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Commodities Rebound Gaining Momentum

TOM BUTCHER: Roly, could you please update me on what's going on with commodities?

ROLY MORRIS: Since we last spoke, the commodity markets continued to perform fairly well, and this has given us more confidence that this bottom or basing that occurred in the first quarter of 2016 is likely to hold. More recently, there has been very good price action. Crude oil now has rallied to $50 off of a low of $26 in February. That represents a 90% gain year-to-date. From the beginning of the year, oil is up about 35%, and that's from looking at the spot month. That's very good performance. If you look at the commodity broad indexes, they are up about 12% for the year. But more importantly, they are up more than 20% from their lows in January. Most people believe that this is an indication of the beginning of a new bull market. For us, this would be very exciting and could really confirm marking a low in commodities. And it has been a long, painful cycle, but it's very exciting to us that, potentially, we have seen the low in the first quarter of 2016.

BUTCHER: Roly, what affect upon commodities do you think the rather disappointing recent figures on the U.S. economy and employment will have?

MORRIS: Interestingly, those signs of weakness indicate that the U.S. economy appears to be slowing slightly. That will keep the U.S. Fed from tightening, and it will delay the Fed's hope of normalizing rates. After the most recent numbers, which were surprisingly weak, particularly the unemployment number, the Fed is not likely to tighten in June or July. That means the Fed's next opportunity is September. This hold on raising rates is quite helpful for commodities for a couple of reasons. One, it contains the U.S. dollar and keeps it from appreciating. Any weakness in the dollar is very helpful for commodities. Additionally, because the U.S. central bank (Federal Reserve) is considered the central bank to the world, its decision to maintain an easy monetary policy will actually help economies outside the U.S. Capital flows can return to emerging market economies. If those currencies strengthen because of U.S. dollar weakness, it allows those economies to ease their monetary policies. In essence, the U.S. decision to backoff from tightening interest rates is tantamount to easing for the entire world. This could be very helpful to commodity demand, and really could set the stage for even further price appreciation.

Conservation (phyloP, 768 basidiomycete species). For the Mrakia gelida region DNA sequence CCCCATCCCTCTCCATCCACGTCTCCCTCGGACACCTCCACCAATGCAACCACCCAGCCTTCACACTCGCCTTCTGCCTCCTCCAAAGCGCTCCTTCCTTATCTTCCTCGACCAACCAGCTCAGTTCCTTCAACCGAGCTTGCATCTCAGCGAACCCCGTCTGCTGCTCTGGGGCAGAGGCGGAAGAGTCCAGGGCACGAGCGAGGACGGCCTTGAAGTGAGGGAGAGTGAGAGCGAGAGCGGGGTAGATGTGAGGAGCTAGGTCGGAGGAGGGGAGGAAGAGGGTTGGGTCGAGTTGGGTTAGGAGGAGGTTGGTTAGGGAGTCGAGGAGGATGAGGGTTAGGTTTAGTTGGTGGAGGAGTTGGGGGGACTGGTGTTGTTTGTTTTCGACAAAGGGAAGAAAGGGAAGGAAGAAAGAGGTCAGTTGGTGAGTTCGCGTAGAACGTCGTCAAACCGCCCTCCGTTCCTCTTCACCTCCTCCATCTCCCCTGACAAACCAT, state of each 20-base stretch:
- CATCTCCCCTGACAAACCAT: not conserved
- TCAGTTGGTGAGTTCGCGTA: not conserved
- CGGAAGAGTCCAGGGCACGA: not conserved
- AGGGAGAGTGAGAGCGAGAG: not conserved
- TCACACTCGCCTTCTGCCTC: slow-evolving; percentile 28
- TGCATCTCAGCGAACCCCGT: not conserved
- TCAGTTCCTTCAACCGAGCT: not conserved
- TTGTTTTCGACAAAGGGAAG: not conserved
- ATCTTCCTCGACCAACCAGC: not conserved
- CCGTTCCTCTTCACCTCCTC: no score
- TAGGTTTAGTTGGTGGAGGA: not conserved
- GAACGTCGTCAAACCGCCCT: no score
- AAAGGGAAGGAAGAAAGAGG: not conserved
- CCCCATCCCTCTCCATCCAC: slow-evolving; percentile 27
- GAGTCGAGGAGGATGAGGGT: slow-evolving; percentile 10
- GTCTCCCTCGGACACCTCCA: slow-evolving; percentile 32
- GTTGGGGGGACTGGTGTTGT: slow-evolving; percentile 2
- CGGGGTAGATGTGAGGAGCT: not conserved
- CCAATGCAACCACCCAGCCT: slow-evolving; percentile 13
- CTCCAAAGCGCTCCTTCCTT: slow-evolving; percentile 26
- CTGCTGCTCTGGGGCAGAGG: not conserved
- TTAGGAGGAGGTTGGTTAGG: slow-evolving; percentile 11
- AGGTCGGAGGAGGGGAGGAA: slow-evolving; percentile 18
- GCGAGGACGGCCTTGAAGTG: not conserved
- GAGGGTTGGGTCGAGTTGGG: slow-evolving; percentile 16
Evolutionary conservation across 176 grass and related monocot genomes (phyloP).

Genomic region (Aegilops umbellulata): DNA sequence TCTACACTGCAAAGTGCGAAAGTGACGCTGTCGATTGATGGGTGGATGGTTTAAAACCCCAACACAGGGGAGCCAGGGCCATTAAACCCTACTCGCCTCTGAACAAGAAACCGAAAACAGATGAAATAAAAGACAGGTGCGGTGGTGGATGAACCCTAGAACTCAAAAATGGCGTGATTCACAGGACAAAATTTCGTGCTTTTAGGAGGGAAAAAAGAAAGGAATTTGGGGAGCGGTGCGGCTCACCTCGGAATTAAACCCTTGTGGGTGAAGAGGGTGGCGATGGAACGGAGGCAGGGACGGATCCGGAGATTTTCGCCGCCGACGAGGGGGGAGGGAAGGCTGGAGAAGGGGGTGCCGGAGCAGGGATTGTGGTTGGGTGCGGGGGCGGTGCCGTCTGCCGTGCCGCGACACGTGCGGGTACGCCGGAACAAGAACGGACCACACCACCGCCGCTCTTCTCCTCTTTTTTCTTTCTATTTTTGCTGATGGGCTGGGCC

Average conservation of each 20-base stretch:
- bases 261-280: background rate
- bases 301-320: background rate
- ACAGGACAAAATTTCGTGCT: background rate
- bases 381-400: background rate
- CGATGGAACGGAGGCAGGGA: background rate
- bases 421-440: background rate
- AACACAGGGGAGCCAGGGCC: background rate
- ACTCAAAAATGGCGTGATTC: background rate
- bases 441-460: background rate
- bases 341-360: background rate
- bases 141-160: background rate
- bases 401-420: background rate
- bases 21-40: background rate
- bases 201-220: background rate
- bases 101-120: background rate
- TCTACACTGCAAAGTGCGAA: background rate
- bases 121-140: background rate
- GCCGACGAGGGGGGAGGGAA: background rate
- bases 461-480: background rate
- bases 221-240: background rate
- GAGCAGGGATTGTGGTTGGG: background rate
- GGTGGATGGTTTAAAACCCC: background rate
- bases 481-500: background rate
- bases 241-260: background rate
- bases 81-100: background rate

BUTCHER: What's your outlook for the second half of the year?

MORRIS: As I have said, there is this very positive backdrop, but the fundamental thing that we've been focusing on is the supply response, which has been in place for a year or two. All the capital reductions, particularly in the energy and mining sectors, has reduced supply. And the oversupply problem is gone. This is very supportive for commodities through the second half of this year. And if we get further indications that the Federal Reserve is going to maintain an easy monetary policy for even a longer period of time, this could help create increased demand outside the U.S., and support price appreciation even more. Overall, we think prices will be well supported and climb slightly higher throughout the rest of the year.

BUTCHER: Wonderful and thank you Roly.

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